A strictly limited production area is set aside for the cultivation of port wine along the Duero river. In the city of Porto you can see the ships loaded with port wine passing by daily.
Portugal, Porto and especially the Douro Valley are well known for their predominantly red port wine. Rarer is the white form of the sweet wine. The famous port wine from the Portuguese coastal city of Porto bears the name. The history of winegrowing in the Douro Valley goes back to the 13th century. The name "Porto" was first documented around the year 1680, when priests created the first edible bottling. During the fermentation a neutral alcohol was added to the wine. The fermentation was thus stopped and a certain amount of residual sugar remained. In the meantime, more than 80 varieties of grape have been approved for port wine production. It is only after two years that the wine is tasted for the first time and a decision is made on the further maturing process. A distinction is made between different red port wine styles such as Ruby (bottle-aged) or Tawny style (cask-aged). For white port wine, the categories very sweet, sweet, semi-dry, dry and very dry are differentiated.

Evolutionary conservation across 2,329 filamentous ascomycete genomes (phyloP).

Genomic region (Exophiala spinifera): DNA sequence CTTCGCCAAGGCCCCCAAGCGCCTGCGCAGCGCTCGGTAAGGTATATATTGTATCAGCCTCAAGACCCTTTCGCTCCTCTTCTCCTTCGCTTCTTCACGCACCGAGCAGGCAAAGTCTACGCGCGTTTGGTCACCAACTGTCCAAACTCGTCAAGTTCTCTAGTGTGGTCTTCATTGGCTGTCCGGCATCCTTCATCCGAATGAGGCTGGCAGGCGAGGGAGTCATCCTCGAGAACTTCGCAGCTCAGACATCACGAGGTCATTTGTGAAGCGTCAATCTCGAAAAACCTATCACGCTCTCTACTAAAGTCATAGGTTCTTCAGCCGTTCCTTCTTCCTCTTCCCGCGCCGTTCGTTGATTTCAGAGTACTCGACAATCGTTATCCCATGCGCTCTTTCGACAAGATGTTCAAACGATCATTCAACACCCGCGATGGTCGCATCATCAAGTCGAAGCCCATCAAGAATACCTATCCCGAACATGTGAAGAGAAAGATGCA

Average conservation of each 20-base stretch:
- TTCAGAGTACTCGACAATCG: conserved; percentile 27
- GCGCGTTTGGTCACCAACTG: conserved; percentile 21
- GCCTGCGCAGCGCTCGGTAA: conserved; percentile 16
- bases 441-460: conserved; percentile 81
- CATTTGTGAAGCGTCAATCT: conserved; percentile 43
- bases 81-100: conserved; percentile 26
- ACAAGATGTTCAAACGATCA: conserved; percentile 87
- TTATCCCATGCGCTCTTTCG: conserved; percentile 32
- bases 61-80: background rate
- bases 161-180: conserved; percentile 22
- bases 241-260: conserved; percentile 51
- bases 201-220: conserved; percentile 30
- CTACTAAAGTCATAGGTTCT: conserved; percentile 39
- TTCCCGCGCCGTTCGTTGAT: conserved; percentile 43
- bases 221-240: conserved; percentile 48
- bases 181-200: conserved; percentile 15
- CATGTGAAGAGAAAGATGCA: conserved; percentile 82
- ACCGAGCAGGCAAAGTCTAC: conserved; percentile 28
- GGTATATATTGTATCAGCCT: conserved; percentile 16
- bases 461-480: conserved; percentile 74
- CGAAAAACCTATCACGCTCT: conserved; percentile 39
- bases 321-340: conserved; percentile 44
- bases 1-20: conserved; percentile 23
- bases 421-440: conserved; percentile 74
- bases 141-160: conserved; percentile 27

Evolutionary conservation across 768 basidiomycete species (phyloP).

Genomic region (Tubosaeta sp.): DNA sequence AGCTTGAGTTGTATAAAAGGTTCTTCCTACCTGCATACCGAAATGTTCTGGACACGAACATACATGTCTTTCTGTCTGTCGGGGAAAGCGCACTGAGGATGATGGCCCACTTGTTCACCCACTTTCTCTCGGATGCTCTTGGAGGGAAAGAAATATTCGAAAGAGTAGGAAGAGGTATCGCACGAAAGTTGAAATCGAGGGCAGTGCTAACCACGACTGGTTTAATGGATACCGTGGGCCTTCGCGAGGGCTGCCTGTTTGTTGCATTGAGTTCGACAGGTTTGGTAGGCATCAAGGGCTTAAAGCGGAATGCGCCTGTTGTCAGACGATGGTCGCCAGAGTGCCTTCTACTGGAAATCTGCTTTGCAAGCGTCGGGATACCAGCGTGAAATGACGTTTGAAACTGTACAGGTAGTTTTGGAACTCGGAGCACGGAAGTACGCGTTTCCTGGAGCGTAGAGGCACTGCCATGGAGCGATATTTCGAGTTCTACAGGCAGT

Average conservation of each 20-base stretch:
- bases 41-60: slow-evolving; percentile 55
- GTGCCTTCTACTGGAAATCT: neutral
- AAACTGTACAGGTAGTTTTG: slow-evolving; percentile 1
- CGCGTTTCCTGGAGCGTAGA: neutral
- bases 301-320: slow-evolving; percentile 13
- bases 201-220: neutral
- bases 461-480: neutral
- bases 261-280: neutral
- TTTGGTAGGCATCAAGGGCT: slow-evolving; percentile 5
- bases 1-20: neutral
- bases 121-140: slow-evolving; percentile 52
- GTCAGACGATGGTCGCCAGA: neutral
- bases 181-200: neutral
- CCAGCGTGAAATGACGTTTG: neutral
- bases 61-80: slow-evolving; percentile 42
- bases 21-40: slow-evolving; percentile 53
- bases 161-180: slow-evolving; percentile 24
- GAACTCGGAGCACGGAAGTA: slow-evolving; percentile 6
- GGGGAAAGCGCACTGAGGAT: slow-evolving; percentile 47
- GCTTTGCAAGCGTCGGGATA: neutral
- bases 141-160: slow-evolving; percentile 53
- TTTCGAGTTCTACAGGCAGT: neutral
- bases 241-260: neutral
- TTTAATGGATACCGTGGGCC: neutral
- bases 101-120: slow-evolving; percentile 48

Madeira is a protected designation for a liqueur wine that comes from the island of Madeira. The wine is enriched with brandy and at the end of the production process contains 17 to 22% alcohol by volume.
An interesting side-fact is also that Portugal produces all wine corks itself and is the number 1 in the world cork production. On delicando you find Mateus Rosé and also Fabelhaft Duoro.